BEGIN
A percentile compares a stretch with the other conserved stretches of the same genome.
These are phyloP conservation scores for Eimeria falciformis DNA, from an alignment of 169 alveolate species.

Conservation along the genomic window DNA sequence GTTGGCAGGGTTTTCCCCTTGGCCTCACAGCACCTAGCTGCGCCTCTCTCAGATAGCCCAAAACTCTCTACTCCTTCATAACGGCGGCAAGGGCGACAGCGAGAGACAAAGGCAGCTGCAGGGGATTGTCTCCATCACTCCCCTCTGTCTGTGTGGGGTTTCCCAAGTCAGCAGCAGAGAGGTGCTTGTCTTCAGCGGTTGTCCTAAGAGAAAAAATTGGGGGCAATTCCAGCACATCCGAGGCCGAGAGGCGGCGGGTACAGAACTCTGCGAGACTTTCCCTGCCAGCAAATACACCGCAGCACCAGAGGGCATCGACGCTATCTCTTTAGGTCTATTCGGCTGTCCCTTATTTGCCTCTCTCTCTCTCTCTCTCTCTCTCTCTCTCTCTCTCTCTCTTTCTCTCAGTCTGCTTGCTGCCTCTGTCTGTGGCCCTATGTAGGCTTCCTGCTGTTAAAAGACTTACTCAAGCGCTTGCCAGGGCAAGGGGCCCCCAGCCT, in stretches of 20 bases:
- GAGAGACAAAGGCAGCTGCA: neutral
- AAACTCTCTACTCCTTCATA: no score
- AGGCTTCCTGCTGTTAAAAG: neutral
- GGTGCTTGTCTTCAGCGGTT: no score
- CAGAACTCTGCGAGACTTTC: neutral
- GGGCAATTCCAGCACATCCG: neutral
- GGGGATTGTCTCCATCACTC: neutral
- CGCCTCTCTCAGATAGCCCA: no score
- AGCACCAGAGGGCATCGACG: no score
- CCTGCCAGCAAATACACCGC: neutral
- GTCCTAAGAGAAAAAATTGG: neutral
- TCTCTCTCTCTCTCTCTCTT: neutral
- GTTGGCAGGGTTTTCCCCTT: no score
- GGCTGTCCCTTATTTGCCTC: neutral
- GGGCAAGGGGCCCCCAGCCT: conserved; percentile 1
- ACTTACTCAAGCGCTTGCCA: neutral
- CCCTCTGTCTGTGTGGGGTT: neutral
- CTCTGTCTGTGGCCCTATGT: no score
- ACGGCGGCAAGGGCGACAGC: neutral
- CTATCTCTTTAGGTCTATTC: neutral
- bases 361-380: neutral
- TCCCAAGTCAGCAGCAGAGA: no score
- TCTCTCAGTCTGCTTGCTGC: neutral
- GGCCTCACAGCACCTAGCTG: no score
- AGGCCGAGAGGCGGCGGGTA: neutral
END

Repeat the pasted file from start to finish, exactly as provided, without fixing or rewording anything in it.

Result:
A percentile compares a stretch with the other conserved stretches of the same genome.
These are phyloP conservation scores for Eimeria falciformis DNA, from an alignment of 169 alveolate species.

Conservation along the genomic window DNA sequence GTTGGCAGGGTTTTCCCCTTGGCCTCACAGCACCTAGCTGCGCCTCTCTCAGATAGCCCAAAACTCTCTACTCCTTCATAACGGCGGCAAGGGCGACAGCGAGAGACAAAGGCAGCTGCAGGGGATTGTCTCCATCACTCCCCTCTGTCTGTGTGGGGTTTCCCAAGTCAGCAGCAGAGAGGTGCTTGTCTTCAGCGGTTGTCCTAAGAGAAAAAATTGGGGGCAATTCCAGCACATCCGAGGCCGAGAGGCGGCGGGTACAGAACTCTGCGAGACTTTCCCTGCCAGCAAATACACCGCAGCACCAGAGGGCATCGACGCTATCTCTTTAGGTCTATTCGGCTGTCCCTTATTTGCCTCTCTCTCTCTCTCTCTCTCTCTCTCTCTCTCTCTCTCTCTTTCTCTCAGTCTGCTTGCTGCCTCTGTCTGTGGCCCTATGTAGGCTTCCTGCTGTTAAAAGACTTACTCAAGCGCTTGCCAGGGCAAGGGGCCCCCAGCCT, in stretches of 20 bases:
- GAGAGACAAAGGCAGCTGCA: neutral
- AAACTCTCTACTCCTTCATA: no score
- AGGCTTCCTGCTGTTAAAAG: neutral
- GGTGCTTGTCTTCAGCGGTT: no score
- CAGAACTCTGCGAGACTTTC: neutral
- GGGCAATTCCAGCACATCCG: neutral
- GGGGATTGTCTCCATCACTC: neutral
- CGCCTCTCTCAGATAGCCCA: no score
- AGCACCAGAGGGCATCGACG: no score
- CCTGCCAGCAAATACACCGC: neutral
- GTCCTAAGAGAAAAAATTGG: neutral
- TCTCTCTCTCTCTCTCTCTT: neutral
- GTTGGCAGGGTTTTCCCCTT: no score
- GGCTGTCCCTTATTTGCCTC: neutral
- GGGCAAGGGGCCCCCAGCCT: conserved; percentile 1
- ACTTACTCAAGCGCTTGCCA: neutral
- CCCTCTGTCTGTGTGGGGTT: neutral
- CTCTGTCTGTGGCCCTATGT: no score
- ACGGCGGCAAGGGCGACAGC: neutral
- CTATCTCTTTAGGTCTATTC: neutral
- bases 361-380: neutral
- TCCCAAGTCAGCAGCAGAGA: no score
- TCTCTCAGTCTGCTTGCTGC: neutral
- GGCCTCACAGCACCTAGCTG: no score
- AGGCCGAGAGGCGGCGGGTA: neutral